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Name: Joseph
Status: student
Grade: 4-5
Location: NY
Country: USA
Date: April 7, 2011

I am doing a science project about sugar crystals. I found an article that says crystals will form faster when it is cooled slower. Why? I would think that it would be the other way around.

I think it means that the crystals will grow bigger if cooled slower. If the solution is cooled faster, yes, the crystals most likely will form sooner.

Richard E. Barrans Jr., Ph.D., M.Ed.

This question does not have a single simple answer. For example, do you mean the growth of a single crystal, or do you mean the growth of crystals of multiple sizes and shapes? That is, do you just want to form crystals, or do you mean a single crystal? There are other complicating issues that make the problem difficult to answer. Crystal formation also depends upon whether the sugar crystal is "super cooled". It is possible to lower the temperature below the equilibrium temperature of the solution and the crystal. This is a non-equilibrium condition. In some cases, honey is an example, where the viscosity becomes large enough, it is possible to form a glassy condition where the molecules do not have enough time orient into a crystalline state. A classic case is itself -- glass. Glass "should" form a crystal of silicone dioxide, but the viscosity of the glass prevents it from forming crystalline quartz.

Vince Calder

Hi Joseph,

As you know, when you cool a sugar solution, the amount of sugar that can remain dissolved, decreases the colder it gets. Usually, you dissolve as much sugar in hot water, as the water will hold. Then you cool the solution. What happens is that since a cooler solution cannot hold as much sugar as it did when it was hot, the sugar starts to crystallize out.

But if you very slowly cool a pure solution, it becomes "supersaturated"; that is, there is more sugar still dissolved than the (cooler) solution can hold. Yet it still does not crystallize out at first! Then suddenly as you cool it further, crystallization starts. Because the solution is supersaturated, and has more sugar dissolved than the solution can hold, once crystallization starts, the crystals can grow at a very rapid rate. Sometimes this can be quite spectacular!

Once the excess sugar has crystallized out, and the solution is no longer supersaturated, things get back to normal. Further cooling results on the usual slow rate of crystal buildup that you would expect.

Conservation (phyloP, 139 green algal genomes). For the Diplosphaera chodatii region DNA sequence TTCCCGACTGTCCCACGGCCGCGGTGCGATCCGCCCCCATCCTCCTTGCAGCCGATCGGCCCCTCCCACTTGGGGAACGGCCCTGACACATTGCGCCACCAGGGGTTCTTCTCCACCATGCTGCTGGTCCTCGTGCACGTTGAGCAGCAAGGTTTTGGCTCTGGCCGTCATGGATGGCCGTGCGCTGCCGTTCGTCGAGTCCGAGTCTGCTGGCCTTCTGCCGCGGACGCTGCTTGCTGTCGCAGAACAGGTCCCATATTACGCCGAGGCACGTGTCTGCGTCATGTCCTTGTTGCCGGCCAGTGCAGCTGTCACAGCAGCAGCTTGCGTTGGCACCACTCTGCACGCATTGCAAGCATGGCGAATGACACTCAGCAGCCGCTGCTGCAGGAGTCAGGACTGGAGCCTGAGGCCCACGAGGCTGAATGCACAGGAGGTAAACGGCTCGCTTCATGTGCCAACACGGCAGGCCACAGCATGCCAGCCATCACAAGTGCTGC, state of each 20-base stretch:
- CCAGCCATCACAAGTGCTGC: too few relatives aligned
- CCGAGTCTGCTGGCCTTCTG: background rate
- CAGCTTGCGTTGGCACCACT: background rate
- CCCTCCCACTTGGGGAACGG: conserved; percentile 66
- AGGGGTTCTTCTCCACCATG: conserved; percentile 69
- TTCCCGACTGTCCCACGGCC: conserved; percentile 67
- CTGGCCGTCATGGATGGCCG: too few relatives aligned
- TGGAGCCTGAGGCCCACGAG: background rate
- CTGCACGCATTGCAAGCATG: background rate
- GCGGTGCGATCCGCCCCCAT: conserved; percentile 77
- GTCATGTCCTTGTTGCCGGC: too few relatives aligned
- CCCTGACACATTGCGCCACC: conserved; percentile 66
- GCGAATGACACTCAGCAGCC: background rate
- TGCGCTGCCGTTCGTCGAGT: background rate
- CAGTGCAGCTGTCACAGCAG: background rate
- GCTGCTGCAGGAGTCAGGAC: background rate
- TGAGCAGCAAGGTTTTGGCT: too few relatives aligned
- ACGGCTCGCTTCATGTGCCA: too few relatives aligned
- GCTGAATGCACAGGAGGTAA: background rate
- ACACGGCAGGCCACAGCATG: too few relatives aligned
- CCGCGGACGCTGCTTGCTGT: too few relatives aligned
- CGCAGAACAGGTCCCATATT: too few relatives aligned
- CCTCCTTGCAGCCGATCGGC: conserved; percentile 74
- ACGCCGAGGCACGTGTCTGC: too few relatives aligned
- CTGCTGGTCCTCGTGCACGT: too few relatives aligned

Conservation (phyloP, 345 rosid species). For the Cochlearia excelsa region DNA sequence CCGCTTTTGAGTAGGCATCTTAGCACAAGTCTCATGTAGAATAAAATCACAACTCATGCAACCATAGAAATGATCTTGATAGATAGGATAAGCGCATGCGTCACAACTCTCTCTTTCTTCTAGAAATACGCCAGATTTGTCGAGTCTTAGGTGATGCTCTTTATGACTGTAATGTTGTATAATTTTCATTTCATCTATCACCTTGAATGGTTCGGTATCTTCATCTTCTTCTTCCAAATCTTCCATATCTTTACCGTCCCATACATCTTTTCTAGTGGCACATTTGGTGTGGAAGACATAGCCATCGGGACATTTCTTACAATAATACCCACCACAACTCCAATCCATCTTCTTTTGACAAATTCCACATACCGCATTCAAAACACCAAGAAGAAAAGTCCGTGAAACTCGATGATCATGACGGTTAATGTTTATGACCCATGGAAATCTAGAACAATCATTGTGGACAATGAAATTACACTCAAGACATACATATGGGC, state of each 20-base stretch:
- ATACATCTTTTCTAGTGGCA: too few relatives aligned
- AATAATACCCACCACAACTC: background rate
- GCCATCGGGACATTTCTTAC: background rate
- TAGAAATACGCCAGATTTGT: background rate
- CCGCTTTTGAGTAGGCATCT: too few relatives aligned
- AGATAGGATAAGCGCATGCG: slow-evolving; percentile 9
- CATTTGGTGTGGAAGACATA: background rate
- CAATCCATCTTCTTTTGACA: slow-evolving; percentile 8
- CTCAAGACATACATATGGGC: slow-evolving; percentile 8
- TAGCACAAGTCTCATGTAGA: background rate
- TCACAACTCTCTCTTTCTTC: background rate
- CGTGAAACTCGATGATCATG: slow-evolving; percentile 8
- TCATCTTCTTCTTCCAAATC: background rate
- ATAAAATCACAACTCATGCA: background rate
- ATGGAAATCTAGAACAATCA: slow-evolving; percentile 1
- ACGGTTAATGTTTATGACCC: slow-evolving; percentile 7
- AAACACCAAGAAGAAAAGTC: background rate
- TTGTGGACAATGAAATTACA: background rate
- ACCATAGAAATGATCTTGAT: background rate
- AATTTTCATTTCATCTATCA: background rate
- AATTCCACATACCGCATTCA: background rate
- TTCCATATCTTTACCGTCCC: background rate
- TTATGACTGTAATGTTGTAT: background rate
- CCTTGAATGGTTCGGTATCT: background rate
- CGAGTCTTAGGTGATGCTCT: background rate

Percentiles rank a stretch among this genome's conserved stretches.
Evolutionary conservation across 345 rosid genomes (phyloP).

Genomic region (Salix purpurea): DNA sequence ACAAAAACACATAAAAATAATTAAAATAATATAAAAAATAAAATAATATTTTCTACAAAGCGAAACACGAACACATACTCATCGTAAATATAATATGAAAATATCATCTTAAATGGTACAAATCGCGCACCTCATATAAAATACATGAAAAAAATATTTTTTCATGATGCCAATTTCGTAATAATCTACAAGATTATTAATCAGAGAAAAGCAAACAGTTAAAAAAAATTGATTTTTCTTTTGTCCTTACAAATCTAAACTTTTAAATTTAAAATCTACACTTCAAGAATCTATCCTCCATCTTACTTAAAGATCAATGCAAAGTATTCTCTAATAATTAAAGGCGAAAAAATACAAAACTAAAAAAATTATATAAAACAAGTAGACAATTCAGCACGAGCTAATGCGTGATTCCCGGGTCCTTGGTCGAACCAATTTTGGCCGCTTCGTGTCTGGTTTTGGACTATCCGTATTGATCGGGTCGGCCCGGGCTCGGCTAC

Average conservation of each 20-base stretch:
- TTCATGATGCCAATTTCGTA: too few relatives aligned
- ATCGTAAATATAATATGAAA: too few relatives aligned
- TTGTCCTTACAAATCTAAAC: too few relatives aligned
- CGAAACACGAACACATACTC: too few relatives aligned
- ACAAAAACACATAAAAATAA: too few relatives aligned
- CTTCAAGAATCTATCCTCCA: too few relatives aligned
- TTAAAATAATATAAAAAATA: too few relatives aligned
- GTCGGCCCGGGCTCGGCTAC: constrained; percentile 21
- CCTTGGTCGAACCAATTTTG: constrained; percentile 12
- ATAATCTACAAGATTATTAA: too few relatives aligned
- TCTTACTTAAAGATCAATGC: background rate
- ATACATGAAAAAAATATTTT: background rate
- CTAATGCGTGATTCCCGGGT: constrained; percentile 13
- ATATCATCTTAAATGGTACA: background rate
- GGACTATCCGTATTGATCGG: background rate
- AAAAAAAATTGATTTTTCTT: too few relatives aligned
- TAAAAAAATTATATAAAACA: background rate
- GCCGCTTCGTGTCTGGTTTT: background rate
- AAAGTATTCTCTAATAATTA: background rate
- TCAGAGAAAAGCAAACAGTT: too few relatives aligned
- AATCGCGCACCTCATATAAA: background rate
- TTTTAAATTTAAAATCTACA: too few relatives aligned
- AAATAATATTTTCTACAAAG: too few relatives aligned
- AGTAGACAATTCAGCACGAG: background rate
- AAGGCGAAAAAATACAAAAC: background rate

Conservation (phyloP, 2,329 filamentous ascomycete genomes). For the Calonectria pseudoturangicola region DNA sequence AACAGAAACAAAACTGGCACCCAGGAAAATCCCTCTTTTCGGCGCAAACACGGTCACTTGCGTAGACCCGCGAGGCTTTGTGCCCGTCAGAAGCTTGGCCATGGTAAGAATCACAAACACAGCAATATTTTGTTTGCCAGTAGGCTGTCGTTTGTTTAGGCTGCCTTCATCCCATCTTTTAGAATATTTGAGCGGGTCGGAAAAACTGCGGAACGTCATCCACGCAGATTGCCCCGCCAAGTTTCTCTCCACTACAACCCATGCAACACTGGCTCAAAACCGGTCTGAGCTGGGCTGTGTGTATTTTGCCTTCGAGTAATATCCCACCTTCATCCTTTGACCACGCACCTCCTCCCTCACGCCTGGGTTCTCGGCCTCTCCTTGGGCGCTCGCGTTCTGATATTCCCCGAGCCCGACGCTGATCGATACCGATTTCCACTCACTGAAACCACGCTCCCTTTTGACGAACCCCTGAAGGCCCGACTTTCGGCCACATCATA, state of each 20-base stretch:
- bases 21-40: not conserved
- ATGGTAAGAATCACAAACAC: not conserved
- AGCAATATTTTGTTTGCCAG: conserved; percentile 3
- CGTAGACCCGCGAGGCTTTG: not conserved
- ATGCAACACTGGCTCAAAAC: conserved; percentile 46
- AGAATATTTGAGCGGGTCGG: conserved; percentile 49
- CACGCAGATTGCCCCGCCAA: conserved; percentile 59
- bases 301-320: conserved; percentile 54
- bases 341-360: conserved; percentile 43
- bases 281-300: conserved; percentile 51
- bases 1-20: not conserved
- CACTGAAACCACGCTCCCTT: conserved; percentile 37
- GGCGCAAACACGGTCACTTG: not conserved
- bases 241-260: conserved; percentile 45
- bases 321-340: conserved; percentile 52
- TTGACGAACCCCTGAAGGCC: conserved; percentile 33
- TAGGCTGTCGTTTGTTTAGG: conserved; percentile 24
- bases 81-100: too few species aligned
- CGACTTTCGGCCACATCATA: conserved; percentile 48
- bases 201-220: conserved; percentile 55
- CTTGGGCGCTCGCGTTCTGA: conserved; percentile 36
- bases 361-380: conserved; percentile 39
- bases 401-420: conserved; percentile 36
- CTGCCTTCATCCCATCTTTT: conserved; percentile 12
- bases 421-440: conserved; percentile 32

Regards, Bob Wilson

Hi Joseph,

The rate of temperature change of the water affects the number of sugar crystals and their size. If you cool the water more slowly, *a smaller number of larger* crystals will form, whereas if you cool the water faster, *a larger number of smaller* crystals will form.

(If you would like to know more details, keep reading, but this explanation might be challenging for 4th/5th grade level)

The process by which crystals forms is called "nucleation and growth". As the water cools, it cannot hold as much sugar, so the dissolved sugar must come out of solution. The first few molecules that come out of solution will form a little "mini-crystals". Once a mini-crystal forms, other sugar molecules will attach to it, and the crystal grows.

Once this process starts, each sugar molecule has a choice -- to form a new mini-crystal or to join an existing one. Sugar molecules would "rather" join an existing crystal -- the rules of physics make it "easier" for them to join an existing crystal (I can tell you more about this if you want -- feel free to reply). But they have to "find" that crystal first (it is actually a random physical process, not a conscious choice) -- if they can't find one, thought, they will form a new mini-crystal.

When you cool the water fast, sugar molecules are crashing out of solution, and they don't have time to find an existing crystal, so they just form their own new mini-crystal. This results in a bunch of small crystals. When you cool the water slowly, the sugar molecules have more time to find an existing crystal, so they tend to form larger crystals (but fewer in number).

Hope this helps, Burr Zimmerman

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